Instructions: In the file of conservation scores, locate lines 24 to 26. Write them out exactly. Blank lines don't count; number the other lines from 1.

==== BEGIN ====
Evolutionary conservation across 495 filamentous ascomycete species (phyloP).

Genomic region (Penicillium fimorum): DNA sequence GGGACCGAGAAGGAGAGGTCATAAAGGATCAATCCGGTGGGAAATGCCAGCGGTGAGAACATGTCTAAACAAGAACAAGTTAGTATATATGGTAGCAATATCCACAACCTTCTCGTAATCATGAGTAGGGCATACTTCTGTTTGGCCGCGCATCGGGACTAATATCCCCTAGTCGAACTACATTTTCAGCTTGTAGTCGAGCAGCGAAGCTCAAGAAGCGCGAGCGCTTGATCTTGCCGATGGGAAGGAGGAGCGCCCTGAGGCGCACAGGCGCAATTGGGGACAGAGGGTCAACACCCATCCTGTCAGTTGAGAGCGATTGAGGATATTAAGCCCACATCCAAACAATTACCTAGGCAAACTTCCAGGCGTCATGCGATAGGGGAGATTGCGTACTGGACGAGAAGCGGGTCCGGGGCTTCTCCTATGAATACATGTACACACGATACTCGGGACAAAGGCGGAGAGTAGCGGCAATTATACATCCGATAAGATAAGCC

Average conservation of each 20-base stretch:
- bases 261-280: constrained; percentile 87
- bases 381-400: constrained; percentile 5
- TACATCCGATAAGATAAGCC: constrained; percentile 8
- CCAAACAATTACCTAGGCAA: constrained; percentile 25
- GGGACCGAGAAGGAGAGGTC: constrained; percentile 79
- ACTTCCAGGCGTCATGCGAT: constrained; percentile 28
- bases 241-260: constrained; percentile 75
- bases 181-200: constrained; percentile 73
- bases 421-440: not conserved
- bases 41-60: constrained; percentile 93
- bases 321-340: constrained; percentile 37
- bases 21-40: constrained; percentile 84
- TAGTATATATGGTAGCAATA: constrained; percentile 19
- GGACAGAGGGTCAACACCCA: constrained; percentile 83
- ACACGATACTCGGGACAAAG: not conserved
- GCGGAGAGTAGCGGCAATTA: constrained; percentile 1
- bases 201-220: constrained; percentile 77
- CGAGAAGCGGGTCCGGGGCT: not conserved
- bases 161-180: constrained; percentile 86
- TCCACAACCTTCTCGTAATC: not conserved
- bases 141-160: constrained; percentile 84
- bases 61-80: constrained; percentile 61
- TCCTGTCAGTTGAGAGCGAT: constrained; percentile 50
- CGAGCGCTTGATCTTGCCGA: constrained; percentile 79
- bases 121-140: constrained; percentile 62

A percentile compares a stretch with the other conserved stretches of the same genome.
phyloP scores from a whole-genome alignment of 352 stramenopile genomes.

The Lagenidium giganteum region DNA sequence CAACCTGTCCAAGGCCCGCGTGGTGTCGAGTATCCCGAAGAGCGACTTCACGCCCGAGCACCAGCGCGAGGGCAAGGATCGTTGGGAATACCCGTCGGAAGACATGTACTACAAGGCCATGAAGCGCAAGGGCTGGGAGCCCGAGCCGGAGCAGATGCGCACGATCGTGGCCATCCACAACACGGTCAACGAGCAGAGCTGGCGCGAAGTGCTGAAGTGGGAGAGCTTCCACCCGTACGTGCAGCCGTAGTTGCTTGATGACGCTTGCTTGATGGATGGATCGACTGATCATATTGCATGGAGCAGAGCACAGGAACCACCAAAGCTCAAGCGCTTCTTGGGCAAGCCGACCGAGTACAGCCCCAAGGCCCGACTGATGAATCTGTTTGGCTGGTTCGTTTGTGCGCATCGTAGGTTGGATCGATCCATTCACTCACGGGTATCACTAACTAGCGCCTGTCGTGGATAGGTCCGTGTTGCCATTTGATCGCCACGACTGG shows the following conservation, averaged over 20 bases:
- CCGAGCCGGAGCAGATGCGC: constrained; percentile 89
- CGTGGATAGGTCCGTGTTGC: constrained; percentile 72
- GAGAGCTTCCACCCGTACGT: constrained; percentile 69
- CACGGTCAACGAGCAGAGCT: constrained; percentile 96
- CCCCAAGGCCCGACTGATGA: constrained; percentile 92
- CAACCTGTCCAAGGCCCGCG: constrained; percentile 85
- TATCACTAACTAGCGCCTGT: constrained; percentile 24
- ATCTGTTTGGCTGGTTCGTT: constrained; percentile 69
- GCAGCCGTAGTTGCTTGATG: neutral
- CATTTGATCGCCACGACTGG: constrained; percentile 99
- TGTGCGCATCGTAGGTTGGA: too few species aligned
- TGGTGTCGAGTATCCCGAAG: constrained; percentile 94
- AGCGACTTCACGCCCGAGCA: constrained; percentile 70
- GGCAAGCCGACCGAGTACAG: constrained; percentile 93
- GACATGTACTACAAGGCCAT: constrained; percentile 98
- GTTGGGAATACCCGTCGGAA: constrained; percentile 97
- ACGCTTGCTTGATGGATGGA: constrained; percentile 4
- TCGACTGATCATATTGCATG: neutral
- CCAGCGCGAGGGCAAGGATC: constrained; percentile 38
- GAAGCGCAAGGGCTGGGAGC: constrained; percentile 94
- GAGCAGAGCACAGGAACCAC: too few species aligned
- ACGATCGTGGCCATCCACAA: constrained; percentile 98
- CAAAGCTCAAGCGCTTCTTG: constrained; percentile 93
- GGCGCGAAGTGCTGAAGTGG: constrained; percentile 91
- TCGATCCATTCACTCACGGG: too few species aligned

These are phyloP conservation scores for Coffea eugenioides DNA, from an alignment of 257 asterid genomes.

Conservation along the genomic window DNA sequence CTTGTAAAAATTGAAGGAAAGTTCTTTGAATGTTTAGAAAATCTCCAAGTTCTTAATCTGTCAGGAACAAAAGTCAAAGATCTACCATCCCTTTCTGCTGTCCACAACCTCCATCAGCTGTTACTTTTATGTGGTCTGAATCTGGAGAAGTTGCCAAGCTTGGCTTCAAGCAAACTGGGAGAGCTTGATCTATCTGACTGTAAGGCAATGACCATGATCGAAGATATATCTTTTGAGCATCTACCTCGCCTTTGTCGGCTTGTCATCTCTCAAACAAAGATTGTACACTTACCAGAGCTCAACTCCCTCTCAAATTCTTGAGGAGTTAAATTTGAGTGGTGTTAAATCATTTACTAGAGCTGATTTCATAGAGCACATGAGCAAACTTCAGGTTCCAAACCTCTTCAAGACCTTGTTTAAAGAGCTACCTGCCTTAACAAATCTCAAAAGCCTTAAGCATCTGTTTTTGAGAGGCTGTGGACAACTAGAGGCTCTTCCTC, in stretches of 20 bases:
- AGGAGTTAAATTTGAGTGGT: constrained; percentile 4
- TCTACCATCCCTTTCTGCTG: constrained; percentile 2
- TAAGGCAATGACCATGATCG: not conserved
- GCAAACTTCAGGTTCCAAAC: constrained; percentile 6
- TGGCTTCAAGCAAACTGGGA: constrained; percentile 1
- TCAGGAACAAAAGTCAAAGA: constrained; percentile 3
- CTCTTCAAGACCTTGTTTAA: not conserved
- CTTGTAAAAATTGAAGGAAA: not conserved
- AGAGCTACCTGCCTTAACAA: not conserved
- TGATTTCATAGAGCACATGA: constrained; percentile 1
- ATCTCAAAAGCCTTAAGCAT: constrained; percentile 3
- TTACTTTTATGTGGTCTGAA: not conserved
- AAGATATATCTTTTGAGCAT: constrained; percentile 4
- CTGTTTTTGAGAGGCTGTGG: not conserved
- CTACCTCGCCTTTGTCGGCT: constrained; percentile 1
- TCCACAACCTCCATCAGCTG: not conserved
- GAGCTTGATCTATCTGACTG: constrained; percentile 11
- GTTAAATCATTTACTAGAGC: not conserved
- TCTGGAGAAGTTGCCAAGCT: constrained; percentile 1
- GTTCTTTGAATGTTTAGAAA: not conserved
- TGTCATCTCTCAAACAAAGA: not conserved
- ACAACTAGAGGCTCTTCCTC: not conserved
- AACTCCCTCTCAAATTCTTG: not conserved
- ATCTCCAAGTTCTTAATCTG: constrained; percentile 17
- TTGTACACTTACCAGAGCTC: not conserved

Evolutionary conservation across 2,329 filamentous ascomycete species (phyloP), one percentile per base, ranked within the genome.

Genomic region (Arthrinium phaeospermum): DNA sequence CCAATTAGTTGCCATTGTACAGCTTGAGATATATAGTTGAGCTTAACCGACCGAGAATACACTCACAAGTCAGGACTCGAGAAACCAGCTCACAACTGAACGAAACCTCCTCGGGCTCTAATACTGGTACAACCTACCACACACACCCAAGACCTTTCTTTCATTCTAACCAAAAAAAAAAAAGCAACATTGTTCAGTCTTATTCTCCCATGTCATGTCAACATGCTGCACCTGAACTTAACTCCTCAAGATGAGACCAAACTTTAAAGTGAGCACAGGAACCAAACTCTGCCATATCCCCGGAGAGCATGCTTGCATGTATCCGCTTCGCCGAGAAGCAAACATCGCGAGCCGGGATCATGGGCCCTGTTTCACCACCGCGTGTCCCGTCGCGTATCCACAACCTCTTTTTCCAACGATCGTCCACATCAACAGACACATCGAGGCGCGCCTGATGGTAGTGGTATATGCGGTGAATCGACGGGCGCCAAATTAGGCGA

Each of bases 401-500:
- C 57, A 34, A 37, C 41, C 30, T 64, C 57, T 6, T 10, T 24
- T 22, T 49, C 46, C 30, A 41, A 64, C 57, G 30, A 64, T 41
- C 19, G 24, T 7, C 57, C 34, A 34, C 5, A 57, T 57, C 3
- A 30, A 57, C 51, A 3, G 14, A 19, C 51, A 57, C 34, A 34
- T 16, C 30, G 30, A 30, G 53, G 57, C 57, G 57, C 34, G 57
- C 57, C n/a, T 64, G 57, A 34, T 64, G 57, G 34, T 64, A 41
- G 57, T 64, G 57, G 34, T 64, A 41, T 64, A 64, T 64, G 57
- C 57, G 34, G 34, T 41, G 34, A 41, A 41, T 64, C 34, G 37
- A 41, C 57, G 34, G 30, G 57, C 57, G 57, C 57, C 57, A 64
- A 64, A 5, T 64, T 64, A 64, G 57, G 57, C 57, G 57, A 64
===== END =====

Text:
- bases 141-160: constrained; percentile 84
- bases 61-80: constrained; percentile 61
- TCCTGTCAGTTGAGAGCGAT: constrained; percentile 50